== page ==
Most recently, the Kenyan political scene has been on the spotlight,if you ask me, mostly for all the wrong reasons. As has been the nation’s moral fabric, what with the unexplainable rise in crime and unmentionable sexual deviations taking front page on air and print. This, not to mention the endless show of greed and power from the country’s top to households where battery, child molestation and planned spouse assassinations are fast becoming norms.

Indeed, a lot of the news served to us doesn’t paint much of a yellow picture. If anything, we should be forgiven for turning into a whiny bunch quick to point fingers at flaws on everyone else but ourselves. Quick to join in the bullying trends on social media and quick to forget that the news segment is given just close to an hour to air and many times what tops the newsworthy list isn’t the leaders that are taking steps towards the nations development, the wives loving their husbands and families, the husbands drinking from their own wells and the children growing up into a generation we’d be proud to say we nurtured. Just because a case of adultery gets front page and that of a marriage built to last gets a column in the midsection, does not mean they do not exist.

 I believe that because of what is thrown at us, our hearts have evolved turning us into unfeeling critics rained to find the spot on the garment even when there is none to find.

I also believe that we can constantly make the choice to see the yellow in the grey. To see the hope in a nation we have been ‘trained’ to fall out of love with.

Yes we made mistakes, we are struggling to set up structures against impunity, we have families facing more challenges than before, we have a generation growing up faster than we’d want them too. But don’t other nations as well? Don’t we also have a constitution for the people, by the people? Don’t we also have a diversity of cultures admired world over, a growing infrastructural system, a noted passion for life and a patriotic heart so fierce, we stand by any brand Kenyan even when it fails? Just think Harambee Stars.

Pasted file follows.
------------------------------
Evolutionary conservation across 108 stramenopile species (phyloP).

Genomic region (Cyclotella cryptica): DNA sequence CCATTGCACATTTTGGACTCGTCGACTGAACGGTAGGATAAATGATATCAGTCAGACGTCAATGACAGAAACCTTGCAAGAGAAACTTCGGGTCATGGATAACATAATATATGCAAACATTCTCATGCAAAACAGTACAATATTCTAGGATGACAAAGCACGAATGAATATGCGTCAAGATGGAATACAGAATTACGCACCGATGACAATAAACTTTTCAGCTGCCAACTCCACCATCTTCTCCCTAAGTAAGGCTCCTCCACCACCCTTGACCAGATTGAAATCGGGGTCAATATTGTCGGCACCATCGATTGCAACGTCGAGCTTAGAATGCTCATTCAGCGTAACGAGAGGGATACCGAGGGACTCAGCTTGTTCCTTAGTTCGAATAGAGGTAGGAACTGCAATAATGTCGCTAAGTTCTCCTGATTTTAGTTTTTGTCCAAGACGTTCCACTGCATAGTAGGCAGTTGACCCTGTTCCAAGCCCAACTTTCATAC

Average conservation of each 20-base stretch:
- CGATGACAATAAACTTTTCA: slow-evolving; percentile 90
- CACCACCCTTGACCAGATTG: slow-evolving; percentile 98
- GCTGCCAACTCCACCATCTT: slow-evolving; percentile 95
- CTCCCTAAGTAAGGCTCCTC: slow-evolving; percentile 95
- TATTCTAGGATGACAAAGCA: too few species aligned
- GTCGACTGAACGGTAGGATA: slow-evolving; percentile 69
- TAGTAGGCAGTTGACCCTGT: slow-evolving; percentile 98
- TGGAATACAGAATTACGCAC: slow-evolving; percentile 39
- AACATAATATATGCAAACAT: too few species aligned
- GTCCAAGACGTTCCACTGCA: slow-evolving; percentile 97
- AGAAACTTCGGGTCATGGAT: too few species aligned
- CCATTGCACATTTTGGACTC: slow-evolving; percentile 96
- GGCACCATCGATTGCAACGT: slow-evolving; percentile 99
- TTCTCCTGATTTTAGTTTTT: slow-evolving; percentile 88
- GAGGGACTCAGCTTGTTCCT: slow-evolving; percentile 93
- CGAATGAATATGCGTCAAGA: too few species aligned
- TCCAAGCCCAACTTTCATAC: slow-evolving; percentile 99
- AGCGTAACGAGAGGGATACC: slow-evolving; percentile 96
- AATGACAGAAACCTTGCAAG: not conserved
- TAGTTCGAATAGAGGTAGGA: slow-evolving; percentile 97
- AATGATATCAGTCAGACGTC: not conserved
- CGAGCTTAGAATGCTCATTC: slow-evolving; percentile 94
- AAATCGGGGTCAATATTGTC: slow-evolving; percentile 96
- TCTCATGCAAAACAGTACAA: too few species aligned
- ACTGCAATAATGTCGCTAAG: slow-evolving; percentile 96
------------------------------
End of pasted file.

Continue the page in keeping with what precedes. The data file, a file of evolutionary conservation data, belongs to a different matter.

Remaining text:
We have our trials, our struggles, our failures, our unmet plans and unfulfilled dreams. We do. But we have so much more.

We are Kenyan. Even in the face of many struggles we’d like to wish away, we are a people with a big heart, great minds and horizons still untapped. We do have families struggling but built to last, we do have a rising generation bursting with talent, strength and hope. Hope for a future we can build together. If for a moment, we’d take a breather and say thanks. Thanks for all that we have, that we look at but do not see. And in that spirit affirm our anthem’s cry;


Oh God of all Creation

Bless this land and nation

Justice be our shield and defender…


Let one and all arise

With hearts both strong and true

Service be our earnest endeavor…


Let all with one accord
In common bond united
Build this our nation together
And the glory of Kenya
The fruit of our labour
Fill every heart with thanksgiving

Here’s to a thankful week.
Picture courtesy of Mutua Matheka Wallpaper Edition

©Ang’asa Malowa




Dear Imani…

Dear Imani,

That would have been your name you know. Beautiful, isn’t it? I wanted you to have faith in God, yellow days, true love, real friendships and family even when everything and everyone around you said otherwise. I wanted you to have faith as strong as your mama’s and her mama before.

I miss you…I miss you.

You have a brother and a sister now you know. She loves sunny days and candy and he loves her fiercely; I fear for the child that will ever pick on his little sister. Every time I see them play, I can almost see you playing with them. I can’t help but think of how you’d look in your pressed clothes everytime I get them ready for school or dress them up in their ‘church clothes’. I told that to your father and he gave me the sweetest look; but even that could not hide the fear I saw creep into his eyes. He’s afraid of many things your father. Currently, that he will lose my love to one we never had time to love, he says. I loved you. He did too, I know he did.

I think about you less these days, I dream of you less and I feel the need to apologize for it. I know its been seven years since but moving on doesn’t work with time as we know it I guess. The way you left sill burns me inside. I don’t even know who to blame anymore. The doctors that didn’t detect the problem with your fragile heart, the traffic jam that held us back or me; the mother that couldn’t tell her discomfort was a sign of troubled waters.